Begin with a brief description of your company and what it does. It is essential to show potential candidates that you're a serious employer and genuinely value them if they choose to work for you. It also gives them valuable insights into your company.
Make it clear, simple, and direct so that candidates can read and understand it in one or two sittings. Don't use complicated words unless necessary. Let them know about the organization's inception date, background information, what led to its creation, and mission. Try to make it captivating.
Your company culture is essential as this is what will make people love working for you. List all the work environment benefits and perks that make you unique in the industry. Make sure your candidates know about them. When detailing the company culture, explain any cultural challenges or opportunities and how you dealt with them.
Use graphics to make your culture come alive. If you have photos, include them in the EVP so that candidates can see what employees are doing for fun at work. Teamwork is an integral part of any company's culture. Make sure to express it in your EVP.
Many people in the job market are more interested in recruiters who offer a clearly defined work-life balance. Candidates should know how your company makes sure they're well taken care of at work and beyond. For some employees, work-life balance is about time off from their jobs to do other vital things like spending quality time with family or friends.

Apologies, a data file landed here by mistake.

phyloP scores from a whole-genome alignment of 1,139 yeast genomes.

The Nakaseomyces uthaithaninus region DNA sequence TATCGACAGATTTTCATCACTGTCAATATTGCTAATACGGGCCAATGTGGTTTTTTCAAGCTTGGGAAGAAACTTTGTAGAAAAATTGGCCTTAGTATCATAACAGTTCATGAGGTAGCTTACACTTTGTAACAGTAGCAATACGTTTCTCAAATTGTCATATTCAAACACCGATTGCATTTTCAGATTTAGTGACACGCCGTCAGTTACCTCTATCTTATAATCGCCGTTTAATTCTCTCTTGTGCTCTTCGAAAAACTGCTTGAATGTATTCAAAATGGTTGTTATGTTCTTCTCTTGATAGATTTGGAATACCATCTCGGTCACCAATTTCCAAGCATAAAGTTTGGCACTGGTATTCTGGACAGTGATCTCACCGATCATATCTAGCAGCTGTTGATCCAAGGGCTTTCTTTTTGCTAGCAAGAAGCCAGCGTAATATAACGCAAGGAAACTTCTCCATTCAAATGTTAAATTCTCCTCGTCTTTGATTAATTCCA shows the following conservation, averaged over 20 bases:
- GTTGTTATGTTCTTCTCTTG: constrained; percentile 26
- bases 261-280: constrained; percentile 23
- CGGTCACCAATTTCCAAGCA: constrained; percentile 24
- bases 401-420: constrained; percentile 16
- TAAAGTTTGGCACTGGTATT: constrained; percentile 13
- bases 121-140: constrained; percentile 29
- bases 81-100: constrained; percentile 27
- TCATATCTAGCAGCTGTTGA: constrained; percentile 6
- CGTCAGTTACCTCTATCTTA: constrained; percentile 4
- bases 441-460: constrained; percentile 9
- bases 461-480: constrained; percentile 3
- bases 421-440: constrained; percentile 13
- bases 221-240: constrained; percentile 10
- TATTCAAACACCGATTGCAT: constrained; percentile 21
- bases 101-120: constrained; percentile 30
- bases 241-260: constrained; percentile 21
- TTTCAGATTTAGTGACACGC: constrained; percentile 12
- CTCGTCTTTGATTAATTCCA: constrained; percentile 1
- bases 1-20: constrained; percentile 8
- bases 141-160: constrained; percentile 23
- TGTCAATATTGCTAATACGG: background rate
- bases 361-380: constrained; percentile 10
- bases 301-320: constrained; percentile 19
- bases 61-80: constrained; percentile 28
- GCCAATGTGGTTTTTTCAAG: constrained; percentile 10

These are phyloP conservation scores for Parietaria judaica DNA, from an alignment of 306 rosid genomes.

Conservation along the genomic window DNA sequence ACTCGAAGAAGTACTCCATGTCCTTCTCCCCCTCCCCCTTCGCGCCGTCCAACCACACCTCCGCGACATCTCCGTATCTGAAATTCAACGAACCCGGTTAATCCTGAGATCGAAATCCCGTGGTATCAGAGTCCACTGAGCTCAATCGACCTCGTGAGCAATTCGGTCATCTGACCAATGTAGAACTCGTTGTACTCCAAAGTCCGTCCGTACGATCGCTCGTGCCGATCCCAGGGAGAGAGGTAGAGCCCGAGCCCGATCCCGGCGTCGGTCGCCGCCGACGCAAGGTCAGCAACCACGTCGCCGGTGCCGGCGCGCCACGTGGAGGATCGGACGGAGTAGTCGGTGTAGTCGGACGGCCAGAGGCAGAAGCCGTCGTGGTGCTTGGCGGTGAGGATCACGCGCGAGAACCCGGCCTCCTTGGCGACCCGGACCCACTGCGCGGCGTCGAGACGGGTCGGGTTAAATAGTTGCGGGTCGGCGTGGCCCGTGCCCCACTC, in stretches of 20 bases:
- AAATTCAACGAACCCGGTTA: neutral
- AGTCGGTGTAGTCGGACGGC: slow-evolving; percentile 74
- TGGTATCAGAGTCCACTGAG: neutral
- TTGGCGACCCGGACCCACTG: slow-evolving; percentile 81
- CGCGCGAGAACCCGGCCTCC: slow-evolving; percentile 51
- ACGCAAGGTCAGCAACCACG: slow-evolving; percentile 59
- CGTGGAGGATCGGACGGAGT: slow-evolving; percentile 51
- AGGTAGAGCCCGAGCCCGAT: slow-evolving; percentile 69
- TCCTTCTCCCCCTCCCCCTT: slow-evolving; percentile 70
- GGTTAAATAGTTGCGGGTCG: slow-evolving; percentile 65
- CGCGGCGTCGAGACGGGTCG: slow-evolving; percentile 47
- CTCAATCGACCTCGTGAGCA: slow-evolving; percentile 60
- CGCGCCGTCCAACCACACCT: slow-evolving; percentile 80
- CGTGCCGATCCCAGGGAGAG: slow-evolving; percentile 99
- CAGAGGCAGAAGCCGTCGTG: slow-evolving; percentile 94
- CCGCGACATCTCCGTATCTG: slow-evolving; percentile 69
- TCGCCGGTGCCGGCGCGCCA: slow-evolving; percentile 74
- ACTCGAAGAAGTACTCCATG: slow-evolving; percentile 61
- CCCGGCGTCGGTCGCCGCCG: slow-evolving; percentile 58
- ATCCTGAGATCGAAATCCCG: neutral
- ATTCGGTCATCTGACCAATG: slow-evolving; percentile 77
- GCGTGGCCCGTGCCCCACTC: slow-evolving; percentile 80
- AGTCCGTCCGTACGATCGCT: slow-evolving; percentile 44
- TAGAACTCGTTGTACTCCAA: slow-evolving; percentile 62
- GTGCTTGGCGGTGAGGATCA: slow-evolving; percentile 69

If you have photos of your employees at work and play, include them in the EVP. It shows that everyone's an equal part of the company. Don't forget to show how much fun people have on their own or with colleagues enjoying each other's company away from the office.
Employee development is a critical component of any culture. Your EVP should explain how your company helps its employees grow and develop their careers to feel fulfilled in their professional goals.
Explain what career opportunities are available for them if they continue working for the company. Explain what kind of training programs you offer and how you help them get the skills they need to grow.
Include photos of employees on company outings, during training sessions, and attending to teamwork. It will show that your employees are well taken care of, and the leaders take their people very seriously.
It's essential to illustrate the employee experience in detail. It includes what candidates can expect when they start working for you and your expectations as the employer. Include any special perks such as free meals, health insurance, shuttles to work from a nearby train station or parking lot at no cost. You can also include statements from successful employees.